The safety of cannabidiol as a Novel Food in EU: data gaps and uncertainties
On 28 June 2022, a webinar information session was held to present the recently published EFSA “Statement on safety of cannabidiol as a novel food: data gaps and uncertainties” to stakeholders.
Indeed, 19 applications concerning cannabidiol (CBD) as Novel Food are under assessment at the EFSA level. While assessing these, it has become clear that there are knowledge gaps that need to be addressed before a conclusion on the safety of CBD can be reached by the EFSA Panel. Consequently, EFSA has issued this statement, summarising the state of knowledge on the safety of CBD consumption and highlighting areas where more data are needed. The available studies have some limitations: toxicological studies have been performed with varied mixtures and the content of other components and their identity are rarely described, the human studies have involved patients with concomitant use of medications; most data in humans refer to the efficacy of Epidyolex®, a CBD drug used to treat refractory epilepsies, at therapeutic doses at which adverse effects were sometimes observed. None “No Observed Adverse Effect Limit” (NOAEL) could be identified from these studies. The session was focused on the explanation of the statement and covered the following aspects:
- ADME, CBD interactions with drug metabolisms:
The data gaps highlighted by the NDA Panel of the EFSA addressed: the matrix used, the form of the CBD and the food consumed at the same time that could affect bioavailability. In addition, it was pointed out that animal studies suggest accumulation of CBD with time. Does this effect happen at lower doses in humans and do the harmful effects also increase?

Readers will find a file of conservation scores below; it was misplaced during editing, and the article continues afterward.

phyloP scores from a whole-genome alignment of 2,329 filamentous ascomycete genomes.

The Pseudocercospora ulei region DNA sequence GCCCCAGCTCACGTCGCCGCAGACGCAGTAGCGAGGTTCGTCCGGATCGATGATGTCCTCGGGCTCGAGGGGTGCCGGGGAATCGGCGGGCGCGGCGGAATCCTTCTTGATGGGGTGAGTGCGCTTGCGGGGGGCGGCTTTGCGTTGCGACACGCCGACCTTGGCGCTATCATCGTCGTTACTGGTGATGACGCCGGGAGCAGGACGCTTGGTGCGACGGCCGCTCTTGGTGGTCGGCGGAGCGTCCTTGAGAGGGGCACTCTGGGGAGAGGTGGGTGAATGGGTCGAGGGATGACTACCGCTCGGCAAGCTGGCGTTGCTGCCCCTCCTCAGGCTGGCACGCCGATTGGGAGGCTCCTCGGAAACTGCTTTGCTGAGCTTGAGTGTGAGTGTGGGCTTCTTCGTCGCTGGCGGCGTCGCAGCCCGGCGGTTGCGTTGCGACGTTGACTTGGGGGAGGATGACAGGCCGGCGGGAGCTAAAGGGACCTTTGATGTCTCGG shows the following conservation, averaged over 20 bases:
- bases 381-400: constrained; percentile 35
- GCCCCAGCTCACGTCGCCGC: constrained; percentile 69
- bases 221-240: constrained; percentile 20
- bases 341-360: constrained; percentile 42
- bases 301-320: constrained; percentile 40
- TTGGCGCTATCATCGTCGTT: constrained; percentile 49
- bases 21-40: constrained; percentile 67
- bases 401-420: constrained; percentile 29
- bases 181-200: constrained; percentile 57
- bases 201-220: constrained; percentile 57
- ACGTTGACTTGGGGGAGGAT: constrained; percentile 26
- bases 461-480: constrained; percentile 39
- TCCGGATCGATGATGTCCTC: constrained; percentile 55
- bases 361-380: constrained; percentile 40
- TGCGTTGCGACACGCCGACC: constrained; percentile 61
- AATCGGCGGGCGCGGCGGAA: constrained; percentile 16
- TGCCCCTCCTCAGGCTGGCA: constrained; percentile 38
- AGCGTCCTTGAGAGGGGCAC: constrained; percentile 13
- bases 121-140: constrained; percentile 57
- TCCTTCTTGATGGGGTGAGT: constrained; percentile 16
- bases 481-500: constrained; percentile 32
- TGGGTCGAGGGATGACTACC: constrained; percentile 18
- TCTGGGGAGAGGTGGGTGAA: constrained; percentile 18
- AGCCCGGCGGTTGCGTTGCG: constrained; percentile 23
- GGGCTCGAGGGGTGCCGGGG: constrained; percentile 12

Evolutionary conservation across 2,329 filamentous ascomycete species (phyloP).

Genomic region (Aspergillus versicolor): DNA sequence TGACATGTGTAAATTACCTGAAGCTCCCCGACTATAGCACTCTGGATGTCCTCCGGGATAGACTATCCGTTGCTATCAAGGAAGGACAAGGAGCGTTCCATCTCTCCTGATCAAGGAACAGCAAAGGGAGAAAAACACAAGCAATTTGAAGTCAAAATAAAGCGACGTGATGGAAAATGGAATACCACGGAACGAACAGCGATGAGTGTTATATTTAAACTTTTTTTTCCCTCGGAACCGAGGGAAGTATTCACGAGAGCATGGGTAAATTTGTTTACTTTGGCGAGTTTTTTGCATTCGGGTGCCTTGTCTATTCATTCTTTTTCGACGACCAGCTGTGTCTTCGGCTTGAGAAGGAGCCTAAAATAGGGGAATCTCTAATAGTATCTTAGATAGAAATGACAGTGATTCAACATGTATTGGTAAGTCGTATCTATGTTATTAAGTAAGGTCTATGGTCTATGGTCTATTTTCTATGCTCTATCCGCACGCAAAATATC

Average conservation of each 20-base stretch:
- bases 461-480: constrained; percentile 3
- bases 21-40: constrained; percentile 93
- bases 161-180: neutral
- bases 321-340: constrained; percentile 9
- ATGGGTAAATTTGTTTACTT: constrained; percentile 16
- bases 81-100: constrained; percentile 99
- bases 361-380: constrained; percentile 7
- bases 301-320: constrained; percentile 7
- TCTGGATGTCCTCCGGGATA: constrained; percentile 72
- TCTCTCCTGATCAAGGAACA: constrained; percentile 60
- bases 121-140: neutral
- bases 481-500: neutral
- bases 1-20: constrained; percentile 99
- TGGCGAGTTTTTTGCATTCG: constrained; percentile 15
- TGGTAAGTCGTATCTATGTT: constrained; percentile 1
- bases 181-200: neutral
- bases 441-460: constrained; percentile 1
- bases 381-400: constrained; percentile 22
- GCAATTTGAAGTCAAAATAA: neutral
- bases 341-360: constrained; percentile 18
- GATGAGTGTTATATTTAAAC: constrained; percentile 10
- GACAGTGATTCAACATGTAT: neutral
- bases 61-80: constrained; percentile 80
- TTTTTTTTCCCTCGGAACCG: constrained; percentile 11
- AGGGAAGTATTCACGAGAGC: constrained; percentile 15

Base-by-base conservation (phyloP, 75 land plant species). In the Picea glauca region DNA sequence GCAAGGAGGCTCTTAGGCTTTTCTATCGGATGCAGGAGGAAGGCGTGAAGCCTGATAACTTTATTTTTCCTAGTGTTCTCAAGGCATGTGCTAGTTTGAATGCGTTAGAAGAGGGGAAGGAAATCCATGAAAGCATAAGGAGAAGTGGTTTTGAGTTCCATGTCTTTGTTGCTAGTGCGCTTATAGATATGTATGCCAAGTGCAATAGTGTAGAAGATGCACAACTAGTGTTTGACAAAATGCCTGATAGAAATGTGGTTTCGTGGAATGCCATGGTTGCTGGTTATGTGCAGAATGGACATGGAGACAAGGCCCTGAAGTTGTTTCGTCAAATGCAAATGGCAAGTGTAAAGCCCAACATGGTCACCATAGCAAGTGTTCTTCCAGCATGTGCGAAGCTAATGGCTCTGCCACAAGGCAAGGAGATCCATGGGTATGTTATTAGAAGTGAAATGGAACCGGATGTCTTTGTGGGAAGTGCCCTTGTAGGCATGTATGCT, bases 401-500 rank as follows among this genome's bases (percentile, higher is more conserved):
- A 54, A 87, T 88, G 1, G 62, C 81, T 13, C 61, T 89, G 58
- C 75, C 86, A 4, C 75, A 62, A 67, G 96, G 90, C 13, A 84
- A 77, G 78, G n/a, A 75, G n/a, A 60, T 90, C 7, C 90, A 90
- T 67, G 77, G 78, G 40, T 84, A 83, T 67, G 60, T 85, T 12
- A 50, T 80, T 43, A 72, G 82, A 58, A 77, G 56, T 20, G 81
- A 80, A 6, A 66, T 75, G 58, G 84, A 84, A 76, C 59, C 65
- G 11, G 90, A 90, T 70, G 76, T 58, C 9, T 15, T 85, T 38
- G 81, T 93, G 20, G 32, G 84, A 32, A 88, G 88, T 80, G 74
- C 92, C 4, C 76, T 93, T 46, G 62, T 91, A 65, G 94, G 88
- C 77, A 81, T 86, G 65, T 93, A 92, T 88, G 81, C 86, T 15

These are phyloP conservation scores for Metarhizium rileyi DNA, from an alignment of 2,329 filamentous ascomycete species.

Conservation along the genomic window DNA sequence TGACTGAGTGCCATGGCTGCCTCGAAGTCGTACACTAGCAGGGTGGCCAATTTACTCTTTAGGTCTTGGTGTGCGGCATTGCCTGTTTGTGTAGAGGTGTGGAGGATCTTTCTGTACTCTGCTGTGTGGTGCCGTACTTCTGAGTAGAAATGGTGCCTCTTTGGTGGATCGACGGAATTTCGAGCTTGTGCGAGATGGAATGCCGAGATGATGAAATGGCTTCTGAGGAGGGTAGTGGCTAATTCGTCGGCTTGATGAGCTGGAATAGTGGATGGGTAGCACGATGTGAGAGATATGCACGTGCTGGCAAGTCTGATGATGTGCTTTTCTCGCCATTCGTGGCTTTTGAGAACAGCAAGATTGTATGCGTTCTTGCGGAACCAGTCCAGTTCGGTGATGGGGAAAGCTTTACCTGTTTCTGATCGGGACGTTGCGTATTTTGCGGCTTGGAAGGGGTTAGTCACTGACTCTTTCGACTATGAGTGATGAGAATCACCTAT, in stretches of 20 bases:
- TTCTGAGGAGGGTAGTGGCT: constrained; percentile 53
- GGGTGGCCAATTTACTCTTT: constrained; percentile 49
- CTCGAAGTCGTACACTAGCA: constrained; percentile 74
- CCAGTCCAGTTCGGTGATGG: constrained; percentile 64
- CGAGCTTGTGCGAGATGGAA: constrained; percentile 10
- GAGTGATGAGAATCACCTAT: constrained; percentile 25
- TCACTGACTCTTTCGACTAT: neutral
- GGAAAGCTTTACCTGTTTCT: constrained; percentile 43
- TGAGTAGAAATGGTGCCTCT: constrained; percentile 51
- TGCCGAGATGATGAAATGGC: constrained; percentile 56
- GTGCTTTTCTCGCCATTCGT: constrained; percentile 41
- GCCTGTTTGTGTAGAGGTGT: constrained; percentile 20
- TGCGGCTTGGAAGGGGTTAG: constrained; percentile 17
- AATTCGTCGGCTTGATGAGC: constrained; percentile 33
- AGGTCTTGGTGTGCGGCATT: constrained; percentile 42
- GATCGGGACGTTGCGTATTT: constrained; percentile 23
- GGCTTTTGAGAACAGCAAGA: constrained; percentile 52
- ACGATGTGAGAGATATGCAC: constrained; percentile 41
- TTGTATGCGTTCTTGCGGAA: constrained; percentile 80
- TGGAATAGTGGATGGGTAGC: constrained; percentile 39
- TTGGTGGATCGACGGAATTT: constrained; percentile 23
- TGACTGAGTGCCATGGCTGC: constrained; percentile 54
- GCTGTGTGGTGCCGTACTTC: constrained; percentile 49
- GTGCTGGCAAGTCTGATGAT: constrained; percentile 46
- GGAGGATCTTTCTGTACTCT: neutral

Interactions between CBD and neurological drugs have been shown. CBD interacts with a wide range of Cytochrome P450 enzymes and the concentrations at which these interactions manifest are not clear. This means that CBD affects metabolism of other foods and drugs and that food and drugs affect metabolism of CBD.
- Gastrointestinal tract (liver, neurological, psychiatric and psychological effects):
Diarrhea and nausea occur as side effects of CBD consumption. Does this happen at lower doses? Why does it happen? Will it get worse with time or resolve?
Liver plays the central role of toxicity of CBD: besides the liver toxicity, there is interaction with endogenous metabolism (hepatic metabolism of steroids and thyroid hormone metabolism) and also interaction with drug metabolism. Thus , human data on liver toxicity are needed to identify the NOAEL for liver toxicity (e.g., Alanine transaminase (ALT), Aspartate transaminase (AST), Alkaline phosphatase (ALP), gamma glutamyl transpeptidase (GGT), bilirubin) and NOAEL for CBD/drug interaction is also needed.
The effect of CBD on nervous system and on psychological function needs to be clarified in healthy subjects in particular long term effects of repeated exposure.
- Endocrin and reproductive toxicity
Endocrine effects in humans have not been investigated. The effect on fertility has been explored in males: no data in females are available. Overall, there a lack of data at lower doses.
In addition the NF applications have also to provide data concerning the presence of small particles, including nanoparticles, or production of CBD as nanomaterial and CBD nano formation according to the guidance on technical requirements for regulated food and feed product applications to establish the presence of small particles including nanoparticles.
If nano considerations have to be taken into consideration, it will be required to conduct a nanoscale risk assessment according to the guidance on risk assessment of nanomaterials
Considering the significant uncertainties and data gaps, the Panel concludes that the safety of CBD as a NF cannot currently be established and more data are needed.
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